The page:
Published: 00:00, 20 December 2015
The prosecution of schoolgirl killer Colin Ash-Smith is to feature in a ground-breaking television series.
For the first time in its 29-year history, the Crown Prosecution Service (CPS) allowed cameras to document its work with unprecedented access to several cases, including the historic murder of Claire Tiltman.
The 16-year-old was stabbed to death by Ash-Smith in a frenzied attack in an alleyway off London Road, Greenhithe, in January 1993.
Former milkman Ash-Smith, who lived in Swanscombe, was a suspect for many years but could not be linked at the time to the teenager’s murder.
But a cold case review by the Kent and Essex Serious Crime Directorate in 2013 led to the decision by the CPS to prosecute, and the 47-year-old was finally convicted and jailed for life, with a minimum tariff of 21 years in December last year.
He was effectively condemned to spend the rest of his life behind bars when three of the country’s top judges rejected an appeal bid last month.
How the police and lawyers built their case against Ash-Smith will feature in The Prosecutors, a three-part series to be screened by the BBC in the new year.
Production company Gold Star worked at close quarters with the CPS, and the work of award-winning directors Sara Hardy and Blue Ryan includes behind-the-scenes footage shot during the five-week trial.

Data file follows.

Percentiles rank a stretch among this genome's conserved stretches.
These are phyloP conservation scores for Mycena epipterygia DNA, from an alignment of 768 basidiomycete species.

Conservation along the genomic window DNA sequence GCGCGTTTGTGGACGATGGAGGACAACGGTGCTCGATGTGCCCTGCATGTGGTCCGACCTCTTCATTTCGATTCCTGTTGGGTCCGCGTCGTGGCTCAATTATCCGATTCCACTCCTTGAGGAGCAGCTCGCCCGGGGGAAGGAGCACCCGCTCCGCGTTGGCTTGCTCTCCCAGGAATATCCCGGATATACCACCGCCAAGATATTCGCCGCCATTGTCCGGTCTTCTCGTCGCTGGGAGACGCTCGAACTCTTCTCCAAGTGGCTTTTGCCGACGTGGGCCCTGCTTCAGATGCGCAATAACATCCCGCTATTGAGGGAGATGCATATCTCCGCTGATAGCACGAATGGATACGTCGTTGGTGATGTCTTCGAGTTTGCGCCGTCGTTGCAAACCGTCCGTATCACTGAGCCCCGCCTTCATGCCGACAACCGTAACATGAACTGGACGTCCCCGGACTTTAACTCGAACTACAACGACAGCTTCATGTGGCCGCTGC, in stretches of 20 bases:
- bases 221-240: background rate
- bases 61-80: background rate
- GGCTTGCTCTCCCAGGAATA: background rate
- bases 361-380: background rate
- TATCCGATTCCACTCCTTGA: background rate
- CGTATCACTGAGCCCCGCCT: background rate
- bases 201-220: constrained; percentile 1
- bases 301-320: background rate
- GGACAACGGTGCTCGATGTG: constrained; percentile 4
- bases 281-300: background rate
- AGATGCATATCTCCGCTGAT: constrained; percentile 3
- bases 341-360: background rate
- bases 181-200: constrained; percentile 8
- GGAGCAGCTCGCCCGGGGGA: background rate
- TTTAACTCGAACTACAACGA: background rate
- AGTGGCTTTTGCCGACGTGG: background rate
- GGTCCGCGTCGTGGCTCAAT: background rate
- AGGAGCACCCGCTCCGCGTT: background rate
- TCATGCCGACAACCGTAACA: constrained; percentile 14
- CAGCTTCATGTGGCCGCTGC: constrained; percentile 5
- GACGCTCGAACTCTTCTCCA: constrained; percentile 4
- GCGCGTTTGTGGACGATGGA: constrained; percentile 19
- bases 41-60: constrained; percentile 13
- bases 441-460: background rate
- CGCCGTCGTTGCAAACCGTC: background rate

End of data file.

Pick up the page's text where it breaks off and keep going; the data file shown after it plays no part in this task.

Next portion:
Blue said: “Until you are the victim of a criminal action directly, the work of the CPS – how they operate and the process involved – is not necessarily understood.
"Until you are the victim of a criminal action directly, the work of the CPS – how they operate and the process involved – is not necessarily understood" - Director Blue Ryan
“The professionals and contributors in this series, through their honesty and first-hand testimony, allow the viewers to really understand the work of the CPS, what is involved in their attempt to bring people to account and their relationship with the public."
Other cases to be featured in the series include a death by careless driving, murder investigations, allegations of indecent assaults and the prosecution of an organised gang that targets cash machines.
During the making of The Prosecutors, Sara and Blue became close to the women who set up the Justice for Claire campaign, four of whom attended every day of legal proceedings against Ash-Smith.
They were given a preview of the programme the evening before his appeal bid.
Lisa Gribbin, 38, who was Claire’s best friend at Dartford Grammar School and also a trial prosecution witness, said: “I didn’t want to watch it at first but it was fantastic.
“It was quite weird sitting outside the box, so to speak, and watching what was going on. A couple of parts were very difficult to view but it was so good – by the end I was in tears. I thoroughly recommend people watch it.”
Last year, Sara and Blue received the Women in Film and TV News and Factual Award. Their previous work has included The Unspeakable Crime: Rape and The Bomb Squad, both screened on BBC One.
Of the forthcoming programme, director of public prosecutions and head of the CPS, Alison Saunders, said: "I was delighted that CPS colleagues from across the country were able to join me in taking part in this ground-breaking documentary which has shed light, for the very first time, on the way in which we make decisions and build cases to secure convictions.
"The three films follow some really moving, and legally challenging, cases which I hope will further the public's understanding of the important work CPS lawyers do day in, day out."